The Church Will Suffer, and I’m Okay with That

By Jaime Nava

The United States feels like it’s in a tail spin, at least to me. More than likely, I think the next president will be a goon. Subjective morality has become the local truth which is no truth at all without absolute truth. Socialism is the glimmer in the eye of so many millennials now. We’re setting ourselves up for the same wall that Germany and Russia ran into. First, we’ll try to be great one last time only to get kicked in the nuts as a nation. Next, we’ll sulk and blame the old ways for all the troubles. Following that will be a leader who promises to send us to greatness. He’ll do this with total control because the people want him to have it. With each and every step, the church will be relegated to a room, then a corner, then finally kicked out. We’ll lose exempt status. We’ll lose freedom to speak. We’ll lose our pastors to prisons. It’s not alarmist; it’s history repeating.

Since it’s the internet, I have to disclaim that I don’t think we should sit back and let things happen to the Church, mmkay? I am not saying that we stop preaching. I am not saying we should not vote. I’m not saying anything like that. I am looking into the past and watching it make another loop. I’m also not fatalistic. It’s possible that none of what I think will happen will happen. I think it will, though.

Our era of peace in the Church in the US is approaching an end point, and I’m okay with that. Although I do prefer times of peace, it’s not always beneficial for the Church. Consider how Constantinianism (bringing together of Church and State) has also led to deep corruption in the Church’s past. In Luther’s day, monasteries and convents were sold out from others to the highest bidder in Rome. Clergy had their own brothels set aside just for them. How special! The central tenet of Christianity, Christ, went to the wayside while what we do to inherit eternal life took the fore. Are we so naive to think that the United States has been a paragon of Christian living? In what century has the United States of America ever seen a golden age? Was it the one where men would spend their money drinking and gambling away their income? Was it the hyper response to remove alcohol from society altogether? Was it during the roaring 20s? I might say that the Greatest Generation who saw such horrors and atrocities had to at least appreciate what freedom is. Let’s be honest, people may have gone to church more on Sundays, but do you think that those people were any less sinners than today? If you think so, I’ve got a bridge for sale.

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In times of greatest sorrow and persecution, the Church thrives. The scales of material desire, hedonism with Christian clothing, and greed are peeled from our eyes with force. We are left to stare into the face of a bloodied Savior. We are asked the question, “Is this really what you say you are?” It’s in the hard times that we see what God is made of. It’s in our weakness that He is strong. It’s in groaning that words cannot articulate that the Holy Spirit intercedes. As many have said on social media, Jesus is King, and no earthly ruler will save the day. It’s because Jesus died that we have Easter. It’s because the early Church got it so wrong that we have so many of Paul’s letters. It’s also because they suffered that we have them too. It’s because John was on Patmos and the Church was being killed for believing in the Lord that we have Revelation. It’s in our times of real persecution and suffering that Christ shines.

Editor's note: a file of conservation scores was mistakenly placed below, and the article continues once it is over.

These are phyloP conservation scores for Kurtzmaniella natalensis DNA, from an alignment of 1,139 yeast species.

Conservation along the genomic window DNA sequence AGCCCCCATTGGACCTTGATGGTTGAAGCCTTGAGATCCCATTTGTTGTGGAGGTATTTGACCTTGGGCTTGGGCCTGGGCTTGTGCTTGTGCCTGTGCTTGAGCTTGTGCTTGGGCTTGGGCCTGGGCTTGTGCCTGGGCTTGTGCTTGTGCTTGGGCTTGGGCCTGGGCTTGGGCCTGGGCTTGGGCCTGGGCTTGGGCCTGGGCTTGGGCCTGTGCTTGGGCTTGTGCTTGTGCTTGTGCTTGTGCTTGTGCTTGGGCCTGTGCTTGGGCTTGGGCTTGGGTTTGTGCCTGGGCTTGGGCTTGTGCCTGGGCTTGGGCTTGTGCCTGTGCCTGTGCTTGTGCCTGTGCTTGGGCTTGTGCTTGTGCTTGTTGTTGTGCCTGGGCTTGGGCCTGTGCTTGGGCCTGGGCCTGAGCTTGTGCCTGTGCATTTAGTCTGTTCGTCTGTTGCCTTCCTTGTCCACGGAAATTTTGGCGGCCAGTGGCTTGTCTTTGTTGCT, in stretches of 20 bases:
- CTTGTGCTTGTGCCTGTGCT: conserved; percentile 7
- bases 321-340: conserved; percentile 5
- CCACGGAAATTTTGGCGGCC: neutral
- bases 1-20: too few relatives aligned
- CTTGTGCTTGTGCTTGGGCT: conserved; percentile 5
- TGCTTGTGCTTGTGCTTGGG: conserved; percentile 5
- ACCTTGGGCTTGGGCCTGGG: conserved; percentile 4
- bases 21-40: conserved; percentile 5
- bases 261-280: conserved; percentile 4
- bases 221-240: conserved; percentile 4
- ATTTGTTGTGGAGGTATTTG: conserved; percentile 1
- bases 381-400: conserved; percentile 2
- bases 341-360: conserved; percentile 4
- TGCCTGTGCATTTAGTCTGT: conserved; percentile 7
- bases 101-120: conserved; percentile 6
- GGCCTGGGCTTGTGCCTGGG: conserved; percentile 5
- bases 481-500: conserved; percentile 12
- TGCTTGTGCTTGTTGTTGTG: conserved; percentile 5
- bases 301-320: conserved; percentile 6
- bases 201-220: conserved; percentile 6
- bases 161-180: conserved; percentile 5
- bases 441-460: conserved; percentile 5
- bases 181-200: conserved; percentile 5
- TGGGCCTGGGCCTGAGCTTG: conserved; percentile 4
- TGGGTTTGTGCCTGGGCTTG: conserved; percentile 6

I hate the idea of suffering. What I hate even more is that my children and grandchildren will suffer on a grander scale. I don’t want it for anybody because suffering sucks. This is what Paul said, ”Not only that, but we rejoice in our sufferings, knowing that suffering produces endurance, and endurance produces character, and character produces hope, and hope does not put us to shame, because God’s love has been poured into our hearts through the Holy Spirit who has been given to us.” (Romans 5:3-5) As a culture, maybe even as a Church in the US, we have lost a lot of hope and character. We can trust that in the time of suffering, Christ will develop the endurance we need for those things to blossom. So I expect suffering to happen sometime in the near future, and I’m okay with that, not because I want it, but because I believe in what it produces in Christ. Besides, God will never give us more than He can handle.

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